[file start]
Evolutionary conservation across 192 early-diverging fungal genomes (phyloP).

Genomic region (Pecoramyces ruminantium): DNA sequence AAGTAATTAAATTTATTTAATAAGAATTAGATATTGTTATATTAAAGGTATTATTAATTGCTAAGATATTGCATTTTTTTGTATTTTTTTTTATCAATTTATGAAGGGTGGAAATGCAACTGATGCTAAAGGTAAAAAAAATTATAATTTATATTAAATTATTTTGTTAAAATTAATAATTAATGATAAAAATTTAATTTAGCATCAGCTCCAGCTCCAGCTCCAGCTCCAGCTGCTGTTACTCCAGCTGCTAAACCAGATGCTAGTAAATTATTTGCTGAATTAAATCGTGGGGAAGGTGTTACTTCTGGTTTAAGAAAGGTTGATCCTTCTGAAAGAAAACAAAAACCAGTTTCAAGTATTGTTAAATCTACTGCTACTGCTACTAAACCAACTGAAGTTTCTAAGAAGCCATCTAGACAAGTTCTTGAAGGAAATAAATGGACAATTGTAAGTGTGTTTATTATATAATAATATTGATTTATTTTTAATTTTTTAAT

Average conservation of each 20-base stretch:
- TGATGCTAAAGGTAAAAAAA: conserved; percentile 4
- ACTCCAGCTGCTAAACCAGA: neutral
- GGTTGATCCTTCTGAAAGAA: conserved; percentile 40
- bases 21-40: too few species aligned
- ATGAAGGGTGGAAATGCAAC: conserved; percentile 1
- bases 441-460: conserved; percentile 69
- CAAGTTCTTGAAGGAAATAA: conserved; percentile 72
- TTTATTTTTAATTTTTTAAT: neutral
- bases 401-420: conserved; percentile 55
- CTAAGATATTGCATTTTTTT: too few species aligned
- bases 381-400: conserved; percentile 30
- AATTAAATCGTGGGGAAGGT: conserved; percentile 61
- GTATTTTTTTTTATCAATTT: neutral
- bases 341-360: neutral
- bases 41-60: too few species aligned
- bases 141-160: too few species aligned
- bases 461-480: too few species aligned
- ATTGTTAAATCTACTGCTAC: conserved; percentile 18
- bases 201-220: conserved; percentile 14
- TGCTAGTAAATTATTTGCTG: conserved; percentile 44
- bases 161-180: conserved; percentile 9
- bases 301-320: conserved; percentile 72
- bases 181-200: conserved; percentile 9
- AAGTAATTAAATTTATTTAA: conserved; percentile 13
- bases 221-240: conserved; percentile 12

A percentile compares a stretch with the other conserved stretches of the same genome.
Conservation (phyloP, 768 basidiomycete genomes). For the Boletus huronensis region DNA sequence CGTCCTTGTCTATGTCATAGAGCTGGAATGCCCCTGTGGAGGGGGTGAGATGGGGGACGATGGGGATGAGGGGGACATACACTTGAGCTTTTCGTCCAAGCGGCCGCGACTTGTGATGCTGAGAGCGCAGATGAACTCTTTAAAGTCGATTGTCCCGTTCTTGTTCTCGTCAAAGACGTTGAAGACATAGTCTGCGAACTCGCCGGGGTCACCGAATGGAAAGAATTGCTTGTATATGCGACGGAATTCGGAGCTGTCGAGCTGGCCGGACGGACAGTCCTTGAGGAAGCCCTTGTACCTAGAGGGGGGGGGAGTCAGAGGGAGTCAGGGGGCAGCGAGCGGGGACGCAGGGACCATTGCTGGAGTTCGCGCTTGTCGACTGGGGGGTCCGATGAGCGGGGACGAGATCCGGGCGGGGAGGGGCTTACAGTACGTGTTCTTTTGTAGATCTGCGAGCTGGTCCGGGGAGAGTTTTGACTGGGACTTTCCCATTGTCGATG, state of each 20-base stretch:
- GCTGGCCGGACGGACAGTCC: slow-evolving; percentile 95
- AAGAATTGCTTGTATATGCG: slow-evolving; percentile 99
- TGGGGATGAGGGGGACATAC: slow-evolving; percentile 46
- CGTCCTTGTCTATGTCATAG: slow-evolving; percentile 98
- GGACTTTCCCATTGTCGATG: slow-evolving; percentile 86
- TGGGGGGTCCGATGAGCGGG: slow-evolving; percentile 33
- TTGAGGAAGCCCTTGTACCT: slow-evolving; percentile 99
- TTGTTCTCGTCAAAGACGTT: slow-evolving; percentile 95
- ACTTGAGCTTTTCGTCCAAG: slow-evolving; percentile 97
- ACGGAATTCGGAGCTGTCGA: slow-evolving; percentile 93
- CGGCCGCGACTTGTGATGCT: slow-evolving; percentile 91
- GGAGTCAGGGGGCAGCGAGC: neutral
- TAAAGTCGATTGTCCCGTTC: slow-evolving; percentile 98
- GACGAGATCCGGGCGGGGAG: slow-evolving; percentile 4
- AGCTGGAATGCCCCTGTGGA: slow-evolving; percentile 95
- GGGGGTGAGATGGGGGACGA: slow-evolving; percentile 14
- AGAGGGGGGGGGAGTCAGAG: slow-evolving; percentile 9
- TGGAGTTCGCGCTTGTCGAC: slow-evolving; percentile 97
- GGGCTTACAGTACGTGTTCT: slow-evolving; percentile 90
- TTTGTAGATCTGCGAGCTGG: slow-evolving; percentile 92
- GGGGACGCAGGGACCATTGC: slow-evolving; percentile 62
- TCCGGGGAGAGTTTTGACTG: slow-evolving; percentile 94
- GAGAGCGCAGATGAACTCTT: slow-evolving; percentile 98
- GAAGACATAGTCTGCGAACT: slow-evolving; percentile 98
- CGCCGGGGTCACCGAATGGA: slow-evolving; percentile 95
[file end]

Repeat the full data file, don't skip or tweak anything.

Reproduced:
Evolutionary conservation across 192 early-diverging fungal genomes (phyloP).

Genomic region (Pecoramyces ruminantium): DNA sequence AAGTAATTAAATTTATTTAATAAGAATTAGATATTGTTATATTAAAGGTATTATTAATTGCTAAGATATTGCATTTTTTTGTATTTTTTTTTATCAATTTATGAAGGGTGGAAATGCAACTGATGCTAAAGGTAAAAAAAATTATAATTTATATTAAATTATTTTGTTAAAATTAATAATTAATGATAAAAATTTAATTTAGCATCAGCTCCAGCTCCAGCTCCAGCTCCAGCTGCTGTTACTCCAGCTGCTAAACCAGATGCTAGTAAATTATTTGCTGAATTAAATCGTGGGGAAGGTGTTACTTCTGGTTTAAGAAAGGTTGATCCTTCTGAAAGAAAACAAAAACCAGTTTCAAGTATTGTTAAATCTACTGCTACTGCTACTAAACCAACTGAAGTTTCTAAGAAGCCATCTAGACAAGTTCTTGAAGGAAATAAATGGACAATTGTAAGTGTGTTTATTATATAATAATATTGATTTATTTTTAATTTTTTAAT

Average conservation of each 20-base stretch:
- TGATGCTAAAGGTAAAAAAA: conserved; percentile 4
- ACTCCAGCTGCTAAACCAGA: neutral
- GGTTGATCCTTCTGAAAGAA: conserved; percentile 40
- bases 21-40: too few species aligned
- ATGAAGGGTGGAAATGCAAC: conserved; percentile 1
- bases 441-460: conserved; percentile 69
- CAAGTTCTTGAAGGAAATAA: conserved; percentile 72
- TTTATTTTTAATTTTTTAAT: neutral
- bases 401-420: conserved; percentile 55
- CTAAGATATTGCATTTTTTT: too few species aligned
- bases 381-400: conserved; percentile 30
- AATTAAATCGTGGGGAAGGT: conserved; percentile 61
- GTATTTTTTTTTATCAATTT: neutral
- bases 341-360: neutral
- bases 41-60: too few species aligned
- bases 141-160: too few species aligned
- bases 461-480: too few species aligned
- ATTGTTAAATCTACTGCTAC: conserved; percentile 18
- bases 201-220: conserved; percentile 14
- TGCTAGTAAATTATTTGCTG: conserved; percentile 44
- bases 161-180: conserved; percentile 9
- bases 301-320: conserved; percentile 72
- bases 181-200: conserved; percentile 9
- AAGTAATTAAATTTATTTAA: conserved; percentile 13
- bases 221-240: conserved; percentile 12

A percentile compares a stretch with the other conserved stretches of the same genome.
Conservation (phyloP, 768 basidiomycete genomes). For the Boletus huronensis region DNA sequence CGTCCTTGTCTATGTCATAGAGCTGGAATGCCCCTGTGGAGGGGGTGAGATGGGGGACGATGGGGATGAGGGGGACATACACTTGAGCTTTTCGTCCAAGCGGCCGCGACTTGTGATGCTGAGAGCGCAGATGAACTCTTTAAAGTCGATTGTCCCGTTCTTGTTCTCGTCAAAGACGTTGAAGACATAGTCTGCGAACTCGCCGGGGTCACCGAATGGAAAGAATTGCTTGTATATGCGACGGAATTCGGAGCTGTCGAGCTGGCCGGACGGACAGTCCTTGAGGAAGCCCTTGTACCTAGAGGGGGGGGGAGTCAGAGGGAGTCAGGGGGCAGCGAGCGGGGACGCAGGGACCATTGCTGGAGTTCGCGCTTGTCGACTGGGGGGTCCGATGAGCGGGGACGAGATCCGGGCGGGGAGGGGCTTACAGTACGTGTTCTTTTGTAGATCTGCGAGCTGGTCCGGGGAGAGTTTTGACTGGGACTTTCCCATTGTCGATG, state of each 20-base stretch:
- GCTGGCCGGACGGACAGTCC: slow-evolving; percentile 95
- AAGAATTGCTTGTATATGCG: slow-evolving; percentile 99
- TGGGGATGAGGGGGACATAC: slow-evolving; percentile 46
- CGTCCTTGTCTATGTCATAG: slow-evolving; percentile 98
- GGACTTTCCCATTGTCGATG: slow-evolving; percentile 86
- TGGGGGGTCCGATGAGCGGG: slow-evolving; percentile 33
- TTGAGGAAGCCCTTGTACCT: slow-evolving; percentile 99
- TTGTTCTCGTCAAAGACGTT: slow-evolving; percentile 95
- ACTTGAGCTTTTCGTCCAAG: slow-evolving; percentile 97
- ACGGAATTCGGAGCTGTCGA: slow-evolving; percentile 93
- CGGCCGCGACTTGTGATGCT: slow-evolving; percentile 91
- GGAGTCAGGGGGCAGCGAGC: neutral
- TAAAGTCGATTGTCCCGTTC: slow-evolving; percentile 98
- GACGAGATCCGGGCGGGGAG: slow-evolving; percentile 4
- AGCTGGAATGCCCCTGTGGA: slow-evolving; percentile 95
- GGGGGTGAGATGGGGGACGA: slow-evolving; percentile 14
- AGAGGGGGGGGGAGTCAGAG: slow-evolving; percentile 9
- TGGAGTTCGCGCTTGTCGAC: slow-evolving; percentile 97
- GGGCTTACAGTACGTGTTCT: slow-evolving; percentile 90
- TTTGTAGATCTGCGAGCTGG: slow-evolving; percentile 92
- GGGGACGCAGGGACCATTGC: slow-evolving; percentile 62
- TCCGGGGAGAGTTTTGACTG: slow-evolving; percentile 94
- GAGAGCGCAGATGAACTCTT: slow-evolving; percentile 98
- GAAGACATAGTCTGCGAACT: slow-evolving; percentile 98
- CGCCGGGGTCACCGAATGGA: slow-evolving; percentile 95